29 Juin 2016
June 29, 2016
CHIBA – The Chiba Municipal Government on Tuesday filed for Environment Ministry approval to lift the designation as radioactive for waste stored in the city that was contaminated by the Fukushima reactor meltdowns five years ago.
This marked the first application in Japan seeking to lift the radioactive designation for waste tainted by the 2011 meltdowns at Tokyo Electric Power Co. Holdings Inc.’s Fukushima No.1 nuclear power plant.
The move came after the city found that levels of radioactive materials in the designated waste are lower than the national designation standards of over 8,000 becquerels per kilogram.
At present, designated radioactive waste generated by the nuclear disaster is stored in 12 prefectures in eastern Japan, including Tokyo.
The ministry plans to judge whether to lift the designation for waste in Chiba in about one month.
In Chiba, 7.7 tons of designated waste is currently stored at a waste disposal center.
The lifting of the designation will allow the city to dispose of the waste the same way as general waste, but the city plans to continue storing the waste for the time being.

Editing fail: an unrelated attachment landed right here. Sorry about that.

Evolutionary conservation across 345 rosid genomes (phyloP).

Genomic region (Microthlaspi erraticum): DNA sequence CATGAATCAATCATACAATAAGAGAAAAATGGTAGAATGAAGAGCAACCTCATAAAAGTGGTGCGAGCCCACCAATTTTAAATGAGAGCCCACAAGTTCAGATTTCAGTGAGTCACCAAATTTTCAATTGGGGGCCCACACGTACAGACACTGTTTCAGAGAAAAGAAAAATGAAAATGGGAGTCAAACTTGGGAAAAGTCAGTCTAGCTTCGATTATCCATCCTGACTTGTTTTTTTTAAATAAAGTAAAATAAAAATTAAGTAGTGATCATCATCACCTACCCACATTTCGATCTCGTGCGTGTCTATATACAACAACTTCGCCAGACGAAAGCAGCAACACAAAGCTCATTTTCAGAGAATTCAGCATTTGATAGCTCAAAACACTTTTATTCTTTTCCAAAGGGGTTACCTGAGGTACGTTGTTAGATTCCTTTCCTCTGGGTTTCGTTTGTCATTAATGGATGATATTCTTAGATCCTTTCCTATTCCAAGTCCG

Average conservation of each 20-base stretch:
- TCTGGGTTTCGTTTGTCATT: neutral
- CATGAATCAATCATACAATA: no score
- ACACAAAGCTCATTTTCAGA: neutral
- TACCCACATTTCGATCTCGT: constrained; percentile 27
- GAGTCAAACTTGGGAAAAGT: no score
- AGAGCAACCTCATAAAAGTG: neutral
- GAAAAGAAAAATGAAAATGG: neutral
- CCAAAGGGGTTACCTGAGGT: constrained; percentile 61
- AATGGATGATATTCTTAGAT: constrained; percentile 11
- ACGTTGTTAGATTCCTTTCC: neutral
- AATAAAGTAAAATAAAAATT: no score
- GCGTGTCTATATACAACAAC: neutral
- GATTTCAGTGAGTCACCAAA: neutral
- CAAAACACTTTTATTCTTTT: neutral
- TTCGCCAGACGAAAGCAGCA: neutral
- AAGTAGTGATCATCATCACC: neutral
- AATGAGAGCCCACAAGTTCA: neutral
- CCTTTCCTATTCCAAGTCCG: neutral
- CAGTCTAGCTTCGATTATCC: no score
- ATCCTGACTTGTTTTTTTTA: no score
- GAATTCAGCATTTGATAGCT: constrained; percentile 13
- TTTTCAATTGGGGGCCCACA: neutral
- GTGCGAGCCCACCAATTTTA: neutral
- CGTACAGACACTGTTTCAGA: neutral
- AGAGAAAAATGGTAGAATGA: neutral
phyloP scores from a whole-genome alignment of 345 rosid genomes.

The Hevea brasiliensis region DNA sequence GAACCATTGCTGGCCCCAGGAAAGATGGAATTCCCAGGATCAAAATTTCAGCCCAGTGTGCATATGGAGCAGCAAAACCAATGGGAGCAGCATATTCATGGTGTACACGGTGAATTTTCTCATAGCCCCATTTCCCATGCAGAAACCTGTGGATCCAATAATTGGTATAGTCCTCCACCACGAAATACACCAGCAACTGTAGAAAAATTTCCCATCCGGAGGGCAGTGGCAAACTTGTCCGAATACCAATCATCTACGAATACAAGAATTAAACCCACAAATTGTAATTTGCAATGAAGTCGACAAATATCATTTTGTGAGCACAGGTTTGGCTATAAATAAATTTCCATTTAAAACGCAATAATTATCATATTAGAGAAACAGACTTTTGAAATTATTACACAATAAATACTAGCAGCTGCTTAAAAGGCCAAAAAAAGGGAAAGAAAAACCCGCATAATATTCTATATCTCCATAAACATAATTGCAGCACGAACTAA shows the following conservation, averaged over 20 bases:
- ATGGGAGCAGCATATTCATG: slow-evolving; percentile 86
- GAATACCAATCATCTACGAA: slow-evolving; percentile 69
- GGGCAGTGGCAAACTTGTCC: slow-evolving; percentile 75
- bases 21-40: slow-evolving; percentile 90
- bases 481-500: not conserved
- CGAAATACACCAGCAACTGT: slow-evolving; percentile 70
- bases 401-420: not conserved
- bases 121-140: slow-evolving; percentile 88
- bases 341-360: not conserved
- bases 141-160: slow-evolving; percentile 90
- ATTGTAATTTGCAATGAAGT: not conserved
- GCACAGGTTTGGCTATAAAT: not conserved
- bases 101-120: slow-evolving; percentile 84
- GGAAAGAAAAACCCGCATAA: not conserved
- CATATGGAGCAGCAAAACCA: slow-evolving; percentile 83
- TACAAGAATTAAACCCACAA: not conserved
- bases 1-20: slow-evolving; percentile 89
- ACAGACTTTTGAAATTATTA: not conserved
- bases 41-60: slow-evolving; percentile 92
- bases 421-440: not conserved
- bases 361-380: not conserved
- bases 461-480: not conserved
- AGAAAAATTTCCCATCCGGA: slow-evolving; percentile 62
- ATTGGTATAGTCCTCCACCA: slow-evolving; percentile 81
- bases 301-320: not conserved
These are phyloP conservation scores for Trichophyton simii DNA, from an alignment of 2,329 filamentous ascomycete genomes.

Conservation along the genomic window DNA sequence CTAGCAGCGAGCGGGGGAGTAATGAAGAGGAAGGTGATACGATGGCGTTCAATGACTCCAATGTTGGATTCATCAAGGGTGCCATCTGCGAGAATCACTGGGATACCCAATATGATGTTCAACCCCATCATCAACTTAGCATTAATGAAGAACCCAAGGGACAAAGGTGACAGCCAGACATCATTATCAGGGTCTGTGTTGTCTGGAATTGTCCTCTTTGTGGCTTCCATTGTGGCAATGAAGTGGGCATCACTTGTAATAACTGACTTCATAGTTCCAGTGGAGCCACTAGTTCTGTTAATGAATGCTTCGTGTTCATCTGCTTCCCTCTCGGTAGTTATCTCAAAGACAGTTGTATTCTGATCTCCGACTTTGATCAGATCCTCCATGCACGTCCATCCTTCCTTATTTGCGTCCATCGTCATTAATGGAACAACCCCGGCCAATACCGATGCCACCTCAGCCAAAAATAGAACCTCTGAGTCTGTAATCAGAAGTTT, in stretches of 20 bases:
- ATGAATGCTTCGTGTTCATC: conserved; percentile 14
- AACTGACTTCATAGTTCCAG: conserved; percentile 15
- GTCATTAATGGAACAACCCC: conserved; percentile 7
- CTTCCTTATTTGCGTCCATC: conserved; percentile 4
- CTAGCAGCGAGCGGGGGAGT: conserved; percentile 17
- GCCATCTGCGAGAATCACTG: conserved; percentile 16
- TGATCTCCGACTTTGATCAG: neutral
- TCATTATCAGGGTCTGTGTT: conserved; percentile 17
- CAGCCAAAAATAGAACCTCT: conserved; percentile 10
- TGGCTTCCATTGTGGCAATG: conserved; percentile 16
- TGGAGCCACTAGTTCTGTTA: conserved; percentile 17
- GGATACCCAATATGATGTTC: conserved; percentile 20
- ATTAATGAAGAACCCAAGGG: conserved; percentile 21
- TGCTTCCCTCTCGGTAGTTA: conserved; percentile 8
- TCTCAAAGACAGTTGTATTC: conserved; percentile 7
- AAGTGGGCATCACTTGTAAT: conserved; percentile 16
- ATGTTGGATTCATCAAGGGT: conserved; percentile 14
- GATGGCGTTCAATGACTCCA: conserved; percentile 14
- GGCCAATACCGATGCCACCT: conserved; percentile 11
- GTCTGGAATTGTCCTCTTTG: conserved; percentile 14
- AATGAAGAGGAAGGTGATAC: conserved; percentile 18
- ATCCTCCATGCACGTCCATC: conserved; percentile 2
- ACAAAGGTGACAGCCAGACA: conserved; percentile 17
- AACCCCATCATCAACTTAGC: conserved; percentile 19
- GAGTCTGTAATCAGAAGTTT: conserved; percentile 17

June 7, 2016
The Environment Ministry has worked out a plan to recycle waste from the decontamination of areas affected by fallout from the Fukushima nuclear accident. The plan calls for using such waste as construction materials after radiation levels drop low enough.
The ministry adopted the draft plan at a meeting of experts in Tokyo on Tuesday. The draft is designed to help implement a government plan to transfer contaminated soil and other waste in Fukushima Prefecture to intermediate storage facilities, with its final disposal to be made outside Fukushima within 30 years.
The draft plan calls for using such waste to build roads, railways, seawalls and waste storage facilities. It says the radiation levels must be below 8,000 becquerels per kilogram.
To avoid leakage or radiation exposure, the plan requires the waste to be covered with soil or concrete that is at least 10 centimeters to more than 1 meter thick.
Conventional rules say waste from nuclear facilities can be recycled if the radiation level is 100 becquerels or lower. The ministry now says waste with higher radiation levels is usable only for public works that can be strictly managed.
The State Minister for the Environment, Shinji Inoue, says recycling of radioactive waste is different from final disposal. He said he will make efforts to help people understand the safety of recycling and push for such recycling nationwide, not just in and around Fukushima.